When I got back to work after my appointment, I Googled whether Predisone or Albuterol were banned substances!  They are not.
Running didn’t make me feel any worse, and most days I didn’t feel very bad even though I kept wheezing (some days I took a “lunch break” and laid on my office floor, though).  I tried taking days off running.  I tried taking days off work.  I tried running on the treadmill, in case the cold outdoor air was irritating my lungs.  I tried covering my mouth with a bandana to filter the cold air.  I tried the inhaler before and after running.  I tried sleeping more, drinking more tea, eating more, eating less.  I took more vitamins, I stood in the hot shower, I elevated my head and upper body at night.  Nothing seemed to matter.  Nothing I did made it better or worse, and although I was more fatigued than usual I could generally hit my running paces just fine (this is very different than when I have had bronchitis or pneumonia – those kill my running).
I went back to the doctor and she gave me a steroid inhaler, Flovent.  After a week on that, the wheezing was gone and I celebrated!  I started hitting my stride with workouts, but then I got injured (see “Well that didn’t work out…” blog).
Then the wheezing returned – when I wasn’t even running!  I thought surely I would kick it while off running, but no such luck.  The Flovent didn’t help any longer, and neither did Albuterol breathing treatments on a nebulizer.  Throughout this whole time span, I had other symptoms that seemed to cycle, but not reliably related to anything.  Some days I would feel great, others I wouldn’t want to move from bed (mostly the former, though).  I had periods of sore throat, runny nose, sinus pressure, ear pressure, and fatigue.  Some days I would think I was surely on the mend, only to feel bad again the following day.
Since I wasn’t getting well progressively, it was back to the doctor, and she gave me a Symbicourt inhaler (which didn’t do anything for me except mess with my blood sugar) and decided to refer me to a pulmonary specialist.  By the time I saw the specialist on March 3, I had also caught another illness my daughter brought home from school, so I had a double whammy of the wheezing along with sore throat, a very productive cough, and drainage city from my nose.  Despite all of this, I didn’t feel THAT bad.  I had also stopped all of the inhalers since nothing was helping, and actually thought I improved some when I stopped.
The specialist started me on an antibiotic, Azithromycin, and again on Predisone (a more aggressive dose).  She also told me to resume the Flovent inhaler.  She did blood work, and scheduled me for a CT scan of my lungs, which I will have on March 8.  If these tests don’t show anything, I will have additional testing.  She said she wanted to be aggressive with finding the cause and treatment for this, because I am otherwise so healthy (but my lungs sound horrible).  I heard her and the LPN mention my heart rate of 40 and “she’s a marathon runner” outside my exam room!  She said I’ve been able to compensate since I have such great lung capacity as a runner, but if I were a sedentary smoker I would probably be in the hospital.  Yikes!
I guess sometimes when it rains it pours, but I guess if I had to have illness and injury, it was preferable to have them both at once to get them over with!  It seems that after one dose (albeit a hefty dose – 7 pills total) of the new antibiotic and steroid, the wheezing has improved quite a bit.  So I will be optimistic that this will kick it.  And – my theme of the year – if this doesn’t work out, something else will.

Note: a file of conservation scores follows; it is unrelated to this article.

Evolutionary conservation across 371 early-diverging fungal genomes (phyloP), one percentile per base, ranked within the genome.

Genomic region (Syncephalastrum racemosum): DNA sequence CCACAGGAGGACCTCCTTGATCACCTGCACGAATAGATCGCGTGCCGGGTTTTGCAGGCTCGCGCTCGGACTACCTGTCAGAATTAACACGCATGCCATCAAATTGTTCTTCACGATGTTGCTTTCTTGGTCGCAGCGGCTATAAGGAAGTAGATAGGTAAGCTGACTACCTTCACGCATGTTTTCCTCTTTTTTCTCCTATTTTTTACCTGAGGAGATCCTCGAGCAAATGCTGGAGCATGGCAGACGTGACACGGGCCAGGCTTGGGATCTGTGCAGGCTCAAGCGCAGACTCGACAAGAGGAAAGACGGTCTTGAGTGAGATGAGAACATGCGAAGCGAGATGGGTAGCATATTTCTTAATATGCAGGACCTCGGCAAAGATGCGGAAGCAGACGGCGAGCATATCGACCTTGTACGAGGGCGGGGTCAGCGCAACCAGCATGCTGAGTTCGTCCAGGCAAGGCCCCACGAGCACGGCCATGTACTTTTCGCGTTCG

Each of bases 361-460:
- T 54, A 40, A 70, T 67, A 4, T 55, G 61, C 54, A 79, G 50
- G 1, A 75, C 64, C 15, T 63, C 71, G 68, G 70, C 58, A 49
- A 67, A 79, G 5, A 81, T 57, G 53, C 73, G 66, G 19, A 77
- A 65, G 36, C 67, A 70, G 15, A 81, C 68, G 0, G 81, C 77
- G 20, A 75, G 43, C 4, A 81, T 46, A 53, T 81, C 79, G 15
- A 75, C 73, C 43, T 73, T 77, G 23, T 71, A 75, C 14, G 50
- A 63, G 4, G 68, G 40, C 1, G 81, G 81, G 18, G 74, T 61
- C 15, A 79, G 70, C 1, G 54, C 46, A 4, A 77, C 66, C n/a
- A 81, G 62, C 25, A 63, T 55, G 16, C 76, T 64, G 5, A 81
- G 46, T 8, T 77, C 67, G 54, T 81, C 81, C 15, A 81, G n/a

***Update:  After a few days on the Azithromycin antibiotic, I was mostly fine, and after finishing the round of antibiotics completely I was completely fine.  Apparently my PCP should have just given me an antibiotic to start with.  I know they try to avoid using them, but it sure did the trick!***

Thursday, March 3, 2016

High-Tech Rehab

During my recovery from my posterior tibial tendon strain, I remembered a Groupon I’d noticed months ago for an AlterG treadmill session package at a local rehab facility.  At the time I was intrigued by it, but had no reason to purchase it (although I did consider it as a way to add more miles with less impact, but since it’s still a treadmill I was not too excited about it)!  A quick search on Groupon showed me that the deal was still available, and it was on sale for a bit.  I kept it in the back of my mind, but I didn’t think I could yet run on an AlterG since at that point I couldn’t do the elliptical without shooting pain.  A week or so later, I got a “20% off a local deal” coupon from Groupon, AND it was still on sale, so I decided it was God telling me to buy the AlterG package!
Having never run on an AlterG before, I did a little research prior to my first session.  I learned that I could run at anywhere from 20% to 100% of my body weight (of course, why would I use it to run at 100%?) and that I should wear spandex shorts to go under the rubbery shorts that zip into the machine.  I was a little scared of the unknown when I went to my first session, but I was excited to try!
This is what the AlterG looks like!
After a quick orientation, slipping into the rubbery shorts, zipping myself into the machine, and calibrating the machine, I was off!  Before the session, I thought I would run at 20% body weight for the first time, then gradually increase the weight across the 12 sessions.  However, once I got on the treadmill and started decreasing the weight percentage, I realized that 50% was already pretty extreme and I didn’t need to go any lower.  I completed my first session of 5 miles at 50% body weight.  I ran 10 mph (6:00 pace) for the majority of the session, but sped up to 11 mph for 3 minutes (mainly so I could get in exactly 5 miles during my 30-minute session, as I had to make up for the time at the beginning that it took for the belt to speed up to 10 mph).  Put in perspective, I ran at about my in-shape 5K race pace for 5 miles and it was easy!  It was an interesting feeling because the leg turnover felt fast, but the effort and breathing were easy.  I guess if there is ever a way to lose half my body weight yet maintain all of my muscle, I will set some huge PRs.  Ha!